Like many others during the first weeks of the coronavirus crisis, clinical psychologist Peggy Van Raalte felt the ground shift — and her therapy practice change with it. Instead of clients seeing her in the office, they were increasingly calling her. Rather than working through the usual struggles with marriage, kids or identity, primal survival fears now dominated the bulk of her sessions.
"The first week the pandemic was declared, anxiety was absolutely huge,” says Van Raalte, who is based in Montclair, New Jersey. “It was all my clients could talk about.”
That week her clients returned again and again to their fear of falling ill or having loved ones get sick. And Van Raalte wasn't the only one whose phone was suddenly ringing constantly with pandemic panic.
Given the stay-at-home orders issued around the country, therapists, conducting their sessions from their homes (with expanded coverage options offered through Medicare; see below), report hearing a dramatic increase in health concerns.
Older clients, they say, feel especially vulnerable, their apprehension compounded by memories of other health crises they may have faced or by their current isolation.
Several weeks into the pandemic, stress from the unknown timeline of the virus, as well as fears of health care rationing, is growing, to the point that psychologists report that older clients are having difficulty sleeping, with some, as one New York–area therapist observes, “consumed by anger and regret” as they face an uncertain future.
People of all ages are suffering from job insecurity, too. One licensed social worker, who sees clients outside Philadelphia, says that as the crisis continues, she hears “more anticipatory anxiety: ‘What if I lose my job?’ ‘What if I run out of food?’ ‘What if I or a family member gets sick?’"
On the other hand, she notes, adults who suffer from generalized anxiety seem to be functioning well under the circumstances. “Many people who are always living in a state of anxiety do better in a crisis. Anxiety is familiar to them."
What a virtual session is like
Although technology had been bringing patients and therapists together on-screen for at least 10 years, some providers shied away from teletherapy. Van Raalte was initially skeptical about therapeutic videoconferencing. “I like to feel the energy that occurs in person,” she explains.
But her recent experiences with remote sessions have proved more successful than she imagined. “I'm surprised about how well the video sessions are working,” she says. “I find that the screen disappears after a couple of minutes and people get comfortable.”
Older adults using teletherapy during the pandemic say it offers them comfort and connection. A 61-year-old professor at a small college in the Midwest, for one, says that her remote sessions help her handle her “very high” feelings of anxiety.
She adds that her “caring” therapist, even over the computer's video connection, serves as a “a stable, loving force... she's the community I don't have in this crisis."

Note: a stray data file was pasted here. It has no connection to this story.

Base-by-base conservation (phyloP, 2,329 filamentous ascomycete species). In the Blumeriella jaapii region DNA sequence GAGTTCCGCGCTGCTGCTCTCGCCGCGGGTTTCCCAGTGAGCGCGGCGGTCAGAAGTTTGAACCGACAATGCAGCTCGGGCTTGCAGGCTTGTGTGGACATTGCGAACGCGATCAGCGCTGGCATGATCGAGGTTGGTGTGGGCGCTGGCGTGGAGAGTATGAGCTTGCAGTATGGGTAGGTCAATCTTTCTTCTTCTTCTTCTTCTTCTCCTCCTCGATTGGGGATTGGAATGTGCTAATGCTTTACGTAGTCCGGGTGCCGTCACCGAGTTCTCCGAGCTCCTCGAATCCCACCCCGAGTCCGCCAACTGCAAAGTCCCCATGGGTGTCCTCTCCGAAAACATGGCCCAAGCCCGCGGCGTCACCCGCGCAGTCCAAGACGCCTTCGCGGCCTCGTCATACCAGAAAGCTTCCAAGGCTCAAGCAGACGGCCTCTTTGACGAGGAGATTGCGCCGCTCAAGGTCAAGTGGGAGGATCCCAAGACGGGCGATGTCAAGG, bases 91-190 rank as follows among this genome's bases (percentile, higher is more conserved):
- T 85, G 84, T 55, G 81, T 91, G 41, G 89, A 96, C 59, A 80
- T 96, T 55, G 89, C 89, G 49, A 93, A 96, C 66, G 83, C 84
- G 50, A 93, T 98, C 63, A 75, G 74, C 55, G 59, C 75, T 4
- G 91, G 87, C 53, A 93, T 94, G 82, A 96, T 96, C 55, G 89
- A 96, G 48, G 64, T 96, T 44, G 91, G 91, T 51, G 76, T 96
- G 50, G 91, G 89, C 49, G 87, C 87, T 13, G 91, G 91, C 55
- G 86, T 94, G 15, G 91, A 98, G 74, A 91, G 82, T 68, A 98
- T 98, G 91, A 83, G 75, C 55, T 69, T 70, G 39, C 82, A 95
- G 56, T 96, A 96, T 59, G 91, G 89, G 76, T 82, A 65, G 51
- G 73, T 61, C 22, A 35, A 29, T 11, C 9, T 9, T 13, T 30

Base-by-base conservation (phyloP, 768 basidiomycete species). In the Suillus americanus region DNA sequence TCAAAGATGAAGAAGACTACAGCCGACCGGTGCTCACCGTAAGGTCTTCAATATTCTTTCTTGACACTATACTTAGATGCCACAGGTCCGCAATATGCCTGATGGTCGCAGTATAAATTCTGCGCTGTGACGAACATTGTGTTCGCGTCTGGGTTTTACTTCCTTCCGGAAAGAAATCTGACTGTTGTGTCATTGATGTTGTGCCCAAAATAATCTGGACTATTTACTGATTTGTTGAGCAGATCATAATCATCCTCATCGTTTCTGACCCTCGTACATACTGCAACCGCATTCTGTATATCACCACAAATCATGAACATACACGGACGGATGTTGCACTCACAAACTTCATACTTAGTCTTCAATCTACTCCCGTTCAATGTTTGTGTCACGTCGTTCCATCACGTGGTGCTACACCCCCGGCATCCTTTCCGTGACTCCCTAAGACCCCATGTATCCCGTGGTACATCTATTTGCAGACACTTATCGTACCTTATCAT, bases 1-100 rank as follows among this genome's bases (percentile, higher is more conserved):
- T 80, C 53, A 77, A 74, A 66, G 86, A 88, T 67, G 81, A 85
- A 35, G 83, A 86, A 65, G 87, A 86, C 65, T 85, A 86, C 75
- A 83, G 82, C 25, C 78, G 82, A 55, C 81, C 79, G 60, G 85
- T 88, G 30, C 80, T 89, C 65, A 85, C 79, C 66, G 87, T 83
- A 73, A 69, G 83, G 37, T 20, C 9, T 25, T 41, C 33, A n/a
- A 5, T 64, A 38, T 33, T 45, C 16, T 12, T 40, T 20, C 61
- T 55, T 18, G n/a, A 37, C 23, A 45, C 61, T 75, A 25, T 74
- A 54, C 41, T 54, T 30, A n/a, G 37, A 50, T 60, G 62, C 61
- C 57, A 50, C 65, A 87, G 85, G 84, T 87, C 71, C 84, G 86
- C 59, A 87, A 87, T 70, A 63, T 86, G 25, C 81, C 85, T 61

Getting Teletherapy Covered
What to know about expanded Medicare options
Prompted by President Donald Trump's emergency declaration during the pandemic, the Centers for Medicare & Medicaid Services (CMS) broadened access to Medicare telehealth services, including psychotherapy and other mental health practices.
While this improvement will enable some of the 44 million Medicare beneficiaries to use teletherapy, people with private insurance plans may have to negotiate coverage. Insurance reimbursement for teletherapy varies from state to state and policy to policy. Currently, 30 states have mandated private-payer reimbursement for care delivered via telemedicine. Many other states have similar pending legislation. Plus, plenty of state Medicaid plans cover teletherapy.
What's more, before COVID-19, only software programs with certain built-in privacy and security safeguards (like Doxy and Zoom, for health care) were eligible for Medicare reimbursement, which made providers more likely to use these programs.
But on March 17, the U.S. Department of Health and Human Services (HHS) decided that it would no longer impose penalties against health care providers “in connection with their ‘good faith’ provision of telehealth during the COVID-19 public health emergency.”
This means that providers may use popular applications — including Apple FaceTime, Facebook Messenger video chat, Google Hangouts video and Skype — to provide telehealth during the public health emergency without facing penalties for violating the HIPAA (Health Insurance Portability and Accountability Act) regulation. (HIPAA provides security provisions to keep patients’ medical information safe.)
When the coronavirus crisis passes and remote therapy is no longer required, will it have already changed the landscape so much that it replaces in-person sessions? Though the government says that the new policies will be in effect on a “temporary and emergency basis,” it might not be so easy to wean clients (and their therapists) off the screen.